About 20 camera positions will be created on the convention floor, Podrazik noted. Some will be anchor platforms for use when the hall is not too noisy from floor delegations.

“We’ll also remove sections of arena seating to build platforms for stand-up reports overlooking the arena bowl,” Podrazik said. Some of these 6-by-12-foot platforms will be branded, yet other platforms will be available for use on a rotating basis by reporters and crews from independent outlets.

“These open platforms will serve the needs of the different broadcast groups and affiliates in different time zones,” Podrazik said, “so they can do remotes from the convention during their regular newscasts. We know it’s important to give viewers a sense of actually being there.”

Most local stations will rely on the pool feed for the bulk of their coverage, he said. “We don’t have room for hundreds of organizations to set up cameras to get the same head shot of the speaker.” The HD pool feed this year is being coordinated by Fox News.


Here’s where Podrazik faces another common challenge with different solutions for everyone. “Whether you’re talking about the pool feed or the unilateral network feeds,” he said, “the issue is getting cables from inside the arena to the production trucks in the parking lots outside.”

The Pepsi Center has existing coax cabling built-in for sports and live entertainment broadcasts, and these may be used where possible, but that system is not sufficient, Podrazik said.

A handful of the crews may decide to use the JVC coax cable junction boxes as I/O ports for video and audio signals, said Mike Tierney, senior director of operations for the Pepsi Center, “but we expect them to pretty much bypass our existing SD systems.”

Yet the DNCC will use other aspects of the arena’s infrastructure, Tierney said. A network of CRT monitors in the concourses and skyboxes, normally used for displaying SD video and game information, instead may be used for communicating logistical information to convention delegates. For HD video, the DNCC plans to install flatscreen LCD monitors at key locations in the facility.

Since the nearly decade-old building was not built for HD, the DNC also will not use the arena’s lighting system, which is set for illuminating games shot in SD.

One piece of infrastructure that will be used is the dedicated fiber connection between the downtown Pepsi Center and the Comcast Media Center (CMC) in southeast Denver. CMC delivers more than 8,000 VOD assets monthly to cable system operators.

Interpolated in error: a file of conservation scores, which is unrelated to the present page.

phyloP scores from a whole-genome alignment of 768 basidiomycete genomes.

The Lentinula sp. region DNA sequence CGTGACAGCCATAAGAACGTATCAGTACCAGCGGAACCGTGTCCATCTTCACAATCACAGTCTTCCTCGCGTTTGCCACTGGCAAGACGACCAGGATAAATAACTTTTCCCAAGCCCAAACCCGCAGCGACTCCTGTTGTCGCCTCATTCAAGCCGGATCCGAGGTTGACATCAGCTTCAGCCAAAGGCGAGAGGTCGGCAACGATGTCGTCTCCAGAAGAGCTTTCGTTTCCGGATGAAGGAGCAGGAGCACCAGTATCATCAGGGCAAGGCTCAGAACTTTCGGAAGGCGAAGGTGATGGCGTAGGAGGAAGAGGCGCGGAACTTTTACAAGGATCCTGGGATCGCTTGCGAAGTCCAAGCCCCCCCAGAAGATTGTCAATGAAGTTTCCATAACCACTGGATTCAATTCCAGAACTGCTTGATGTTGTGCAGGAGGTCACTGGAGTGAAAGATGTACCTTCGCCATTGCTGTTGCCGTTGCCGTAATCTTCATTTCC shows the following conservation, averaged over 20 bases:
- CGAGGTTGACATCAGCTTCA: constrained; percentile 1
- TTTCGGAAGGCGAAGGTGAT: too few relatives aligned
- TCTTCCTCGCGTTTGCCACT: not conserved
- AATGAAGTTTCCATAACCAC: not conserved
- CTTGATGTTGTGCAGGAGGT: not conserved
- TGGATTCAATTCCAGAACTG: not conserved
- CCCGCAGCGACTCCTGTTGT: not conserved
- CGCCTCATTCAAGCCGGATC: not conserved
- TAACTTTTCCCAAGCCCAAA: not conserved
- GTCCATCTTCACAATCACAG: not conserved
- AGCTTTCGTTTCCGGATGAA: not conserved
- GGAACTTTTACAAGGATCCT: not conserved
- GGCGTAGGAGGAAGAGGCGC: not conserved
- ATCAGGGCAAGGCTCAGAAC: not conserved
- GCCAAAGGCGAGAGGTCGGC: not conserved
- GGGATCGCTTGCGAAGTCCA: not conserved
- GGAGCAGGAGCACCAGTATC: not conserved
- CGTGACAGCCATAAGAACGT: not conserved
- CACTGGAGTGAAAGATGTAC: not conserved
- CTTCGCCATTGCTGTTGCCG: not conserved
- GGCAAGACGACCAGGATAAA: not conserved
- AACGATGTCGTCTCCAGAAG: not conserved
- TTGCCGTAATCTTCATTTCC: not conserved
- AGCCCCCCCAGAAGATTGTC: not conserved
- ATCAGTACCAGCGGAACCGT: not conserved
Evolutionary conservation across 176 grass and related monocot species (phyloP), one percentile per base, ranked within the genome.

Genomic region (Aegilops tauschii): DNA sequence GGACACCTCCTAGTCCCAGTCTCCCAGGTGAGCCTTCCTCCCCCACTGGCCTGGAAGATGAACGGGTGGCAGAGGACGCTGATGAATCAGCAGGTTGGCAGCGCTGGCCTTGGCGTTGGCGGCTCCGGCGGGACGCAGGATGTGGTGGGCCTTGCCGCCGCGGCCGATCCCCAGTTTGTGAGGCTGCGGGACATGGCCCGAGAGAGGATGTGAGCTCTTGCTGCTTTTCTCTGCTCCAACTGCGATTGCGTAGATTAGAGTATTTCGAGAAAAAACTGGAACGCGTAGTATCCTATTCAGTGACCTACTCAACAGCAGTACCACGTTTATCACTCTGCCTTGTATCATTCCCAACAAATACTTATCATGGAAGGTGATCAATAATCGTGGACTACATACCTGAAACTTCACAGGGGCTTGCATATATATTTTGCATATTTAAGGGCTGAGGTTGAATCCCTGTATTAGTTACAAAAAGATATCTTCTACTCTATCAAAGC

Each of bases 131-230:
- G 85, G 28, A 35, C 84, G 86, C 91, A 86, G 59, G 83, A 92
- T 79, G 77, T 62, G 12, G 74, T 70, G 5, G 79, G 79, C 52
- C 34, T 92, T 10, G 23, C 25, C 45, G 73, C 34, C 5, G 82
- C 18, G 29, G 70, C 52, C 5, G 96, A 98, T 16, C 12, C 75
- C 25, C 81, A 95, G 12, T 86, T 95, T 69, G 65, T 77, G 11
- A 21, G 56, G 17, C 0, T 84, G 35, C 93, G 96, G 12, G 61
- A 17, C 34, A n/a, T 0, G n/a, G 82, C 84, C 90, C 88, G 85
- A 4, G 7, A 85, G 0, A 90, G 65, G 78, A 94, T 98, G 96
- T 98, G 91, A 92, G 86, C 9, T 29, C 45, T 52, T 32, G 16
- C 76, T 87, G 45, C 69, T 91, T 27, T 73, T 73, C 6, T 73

“The Pepsi Center link typically is used for live sports events,” said Mitch Weinraub, executive director of products and services for the CMC, “but for the convention, the link will deliver pool coverage of speeches and other major convention events to the CMC, which we will edit, manage and archive for VOD distribution on the Web, on cable channels and by global satellites over our Titan uplink facility.”

To help get signals out of the building, Podrazik said, a raised floor will be installed on top of the cement floor of the Pepsi Center. Under that floor, cables will be run from one side of the arena to the other. More cables will stretch through the concourses, sometimes with a hook system along the walls to raise the cables off the floor.

“We plan on multiple knockouts around the perimeter of the building, so the cables go as directly as possible to each production truck compound,” Podrazik said. “We don’t want to wrap cabling around the outside of the building if we can help it.”

Setup began in mid-July when Secret Service and Denver Police Department teams locked down the Pepsi Center for the duration.

As the convention gets closer, Podrazik expects each of the feed members and other major news organizations will let him know their needs, and then he will communicate with Tierney.

“All we know for sure is that the DNCC is installing its own standalone infrastructure as opposed to augmenting or replacing what we already have installed here,” Tierney said. “When the DNC pulls out, we expect their gear to go with them, but if somebody wants to step up and pay for us to keep those HD screens and any of the HD cabling, that would be nice.”